Shit My Bible Says: By the Rivers of Babylon

Psalm 137:

1 By the rivers of Babylon we sat and wept
   when we remembered Zion.
2 There on the poplars
   we hung our harps,
3 for there our captors asked us for songs,
   our tormentors demanded songs of joy;
   they said, “Sing us one of the songs of Zion!”

4 How can we sing the songs of the LORD
   while in a foreign land?
5 If I forget you, Jerusalem,
   may my right hand forget its skill.
6 May my tongue cling to the roof of my mouth
   if I do not remember you,
if I do not consider Jerusalem
   my highest joy.

7 Remember, LORD, what the Edomites did
   on the day Jerusalem fell.
“Tear it down,” they cried,
   “tear it down to its foundations!”

Huh. Actually, that’s quite beautiful. A song of grief and loss, and trying to carry on in desperate circumstances.

Some of you may be old enough to remember Boney M’s version. Admit it, you started singing along with the text, above:

(And for those who aren’t old enough to remember: um, there once was this thing called disco and, er, we’re not terribly proud of that.)

Update: Hold on. Alert reader me has just pointed out that I left off a bit off at the end:

8 Daughter Babylon, doomed to destruction,
   happy is the one who repays you
   according to what you have done to us.
9 Happy is the one who seizes your infants
   and dashes them against the rocks.

Huh. I wonder why this part never made it into the Boney M song.

Superstition Kills

The AP has an appalling article about children in Nigeria being killed for being witches. Welcome to the thirteenth century, folks. I recommend that you think whether you want to follow that link, because if you have an ounce of compassion, you’ll be boiling mad at the monsters responsible.

And hey, guess what: it’s not just primitive tribal superstition that’s to blame: the rebranded, socially acceptable face of primitive superstition has its fingerprints all over this infanticidal fuckwaddism:

Some of the churches involved are renegade local branches of international franchises. Their parishioners take literally the Biblical exhortation, “Thou shalt not suffer a witch to live.”

There’s also money involved. Not in the sense of people being paid to kill children. It’s worse: children are being killed as a side effect of someone else trying to make a buck:

“Where little shots become big shots in a short time,” promises the Winner’s Chapel down the road.

“Pray your way to riches,” advises Embassy of Christ a few blocks away.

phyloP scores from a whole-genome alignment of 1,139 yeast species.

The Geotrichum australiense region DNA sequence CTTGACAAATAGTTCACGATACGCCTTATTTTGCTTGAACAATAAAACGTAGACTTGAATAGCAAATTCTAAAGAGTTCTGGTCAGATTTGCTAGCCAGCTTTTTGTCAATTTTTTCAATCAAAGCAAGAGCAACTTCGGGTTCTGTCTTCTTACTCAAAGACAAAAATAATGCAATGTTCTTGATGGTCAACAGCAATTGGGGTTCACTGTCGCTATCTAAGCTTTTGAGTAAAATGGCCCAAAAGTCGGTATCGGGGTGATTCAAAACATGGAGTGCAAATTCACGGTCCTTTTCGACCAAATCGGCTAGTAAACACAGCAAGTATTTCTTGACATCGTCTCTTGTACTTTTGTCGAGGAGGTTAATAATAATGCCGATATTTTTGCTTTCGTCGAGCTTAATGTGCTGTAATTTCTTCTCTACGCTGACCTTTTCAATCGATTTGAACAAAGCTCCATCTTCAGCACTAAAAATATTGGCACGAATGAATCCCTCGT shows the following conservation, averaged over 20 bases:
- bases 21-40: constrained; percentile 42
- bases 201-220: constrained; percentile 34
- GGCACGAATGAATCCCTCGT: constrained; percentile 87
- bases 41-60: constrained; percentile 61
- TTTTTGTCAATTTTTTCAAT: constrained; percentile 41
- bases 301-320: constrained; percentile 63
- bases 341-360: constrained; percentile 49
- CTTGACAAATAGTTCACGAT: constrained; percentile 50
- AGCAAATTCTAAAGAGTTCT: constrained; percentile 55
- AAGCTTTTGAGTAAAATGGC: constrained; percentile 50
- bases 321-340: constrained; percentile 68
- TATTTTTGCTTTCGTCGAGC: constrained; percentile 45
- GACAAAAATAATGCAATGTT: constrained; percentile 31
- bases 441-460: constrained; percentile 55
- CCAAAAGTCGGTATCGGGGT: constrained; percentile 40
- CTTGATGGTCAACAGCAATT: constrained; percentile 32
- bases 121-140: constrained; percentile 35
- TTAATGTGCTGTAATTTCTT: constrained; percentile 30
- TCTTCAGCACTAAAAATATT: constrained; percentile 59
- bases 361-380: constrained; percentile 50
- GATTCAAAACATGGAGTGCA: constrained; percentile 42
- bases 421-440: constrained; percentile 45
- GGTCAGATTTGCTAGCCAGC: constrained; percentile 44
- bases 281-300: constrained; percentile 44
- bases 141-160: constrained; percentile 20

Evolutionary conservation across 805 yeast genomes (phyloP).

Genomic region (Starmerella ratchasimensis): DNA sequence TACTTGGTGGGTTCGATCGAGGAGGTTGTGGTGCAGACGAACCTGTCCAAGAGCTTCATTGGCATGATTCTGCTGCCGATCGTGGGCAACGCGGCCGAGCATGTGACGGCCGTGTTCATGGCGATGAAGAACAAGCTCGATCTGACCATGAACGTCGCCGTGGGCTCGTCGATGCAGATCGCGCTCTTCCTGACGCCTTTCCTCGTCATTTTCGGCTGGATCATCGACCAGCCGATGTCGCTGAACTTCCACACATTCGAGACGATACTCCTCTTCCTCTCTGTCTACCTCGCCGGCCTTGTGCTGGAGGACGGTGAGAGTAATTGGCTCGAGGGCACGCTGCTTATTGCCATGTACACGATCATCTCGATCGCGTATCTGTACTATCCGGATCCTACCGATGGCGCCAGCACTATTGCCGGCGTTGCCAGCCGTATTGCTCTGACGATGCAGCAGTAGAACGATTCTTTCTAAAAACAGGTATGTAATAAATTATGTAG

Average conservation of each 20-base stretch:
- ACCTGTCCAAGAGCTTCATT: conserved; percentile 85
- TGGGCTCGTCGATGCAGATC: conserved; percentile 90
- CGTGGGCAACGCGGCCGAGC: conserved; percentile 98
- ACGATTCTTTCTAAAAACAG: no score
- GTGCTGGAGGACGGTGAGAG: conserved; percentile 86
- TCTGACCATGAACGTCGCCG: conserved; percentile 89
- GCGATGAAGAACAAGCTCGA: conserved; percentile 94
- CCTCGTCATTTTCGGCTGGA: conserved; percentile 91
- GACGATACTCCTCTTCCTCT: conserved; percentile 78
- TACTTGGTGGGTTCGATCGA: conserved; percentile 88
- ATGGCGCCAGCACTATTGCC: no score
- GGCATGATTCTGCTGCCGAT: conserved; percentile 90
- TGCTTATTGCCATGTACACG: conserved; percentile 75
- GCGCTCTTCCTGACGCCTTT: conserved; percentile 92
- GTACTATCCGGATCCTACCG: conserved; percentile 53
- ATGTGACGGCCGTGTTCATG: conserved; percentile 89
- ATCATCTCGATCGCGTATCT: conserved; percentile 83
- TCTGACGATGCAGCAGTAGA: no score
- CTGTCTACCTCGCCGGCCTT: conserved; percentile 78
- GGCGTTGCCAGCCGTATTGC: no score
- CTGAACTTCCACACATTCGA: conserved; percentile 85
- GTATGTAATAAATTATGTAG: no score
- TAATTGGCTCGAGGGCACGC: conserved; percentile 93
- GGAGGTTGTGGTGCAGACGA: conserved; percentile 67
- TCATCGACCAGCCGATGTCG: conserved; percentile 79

It’s hard for churches to carve out a congregation with so much competition. So some pastors establish their credentials by accusing children of witchcraft.

“Even churches who didn’t use to ‘find’ child witches are being forced into it by the competition,” said Itauma. “They are seen as spiritually powerful because they can detect witchcraft and the parents may even pay them money for an exorcism.”

This next quote I can only hope is an example of liberal media bias, the AP trying to make religion look bad:

The Nigerian church is a branch of a Californian church by the same name. But the California church says it lost touch with its Nigerian offshoots several years ago.

“I had no idea,” said church elder Carrie King by phone from Tracy, Calif. “I knew people believed in witchcraft over there but we believe in the power of prayer, not physically harming people.”

Because if that’s an honest summary of King’s position, then that means either a) she’s a wimpy superstitious moron who believes in witchcraft, but doesn’t have the balls to do anything about it, or b) she’s a stupid superstitious moron who doesn’t have a problem with people continuing to believe in magic an witchcraft because presumably they won’t do anything about it.

Even the guy trying to do something about the problem comes across as irresponsible:

But Foxcroft, the head of Stepping Stones, said if the organization was able to collect membership fees, it could also police its members better. He had already written to the organization twice to alert it to the abuse, he said. He suggested the fellowship ask members to sign forms denouncing abuse or hold meetings to educate pastors about the new child rights law in the state of Akwa Ibom, which makes it illegal to denounce children as witches. Similar laws and education were needed in other states, he said.

It’s not enough to just tell people that it’s not okay to kill witches. You need to explain that there’s no such thing as witchcraft or magic, period. No witchcraft, no witches. No witches, no need to pour acid down children’s throats or set them on fire. Or would that cramp the missionaries’ job of telling Africans about their undead Jewish zombie?

Or maybe it’s just the fact that local religious leaders are just as irresponsibly superstitious as their flock:

“Witchcraft is real,” Ukpabio insisted, before denouncing the physical abuse of children. Ukpabio says she performs non-abusive exorcisms for free and was not aware of or responsible for any misinterpretation of her materials.

“I don’t know about that,” she declared.

However, she then acknowledged that she had seen a pastor from the Apostolic Church break a girl’s jaw during an exorcism.

I can’t express how upset I am about this. It’s bad enough that this is pure medieval tripe, but that it’s church leaders who are both instigating and perpetuating this abomination.

Instead of sending Bibles to Africa, maybe these churches should be sending Monty Python DVDs. At least then they’d learn how to see whether someone is a witch, and maybe not kill any more children who weigh more than a duck.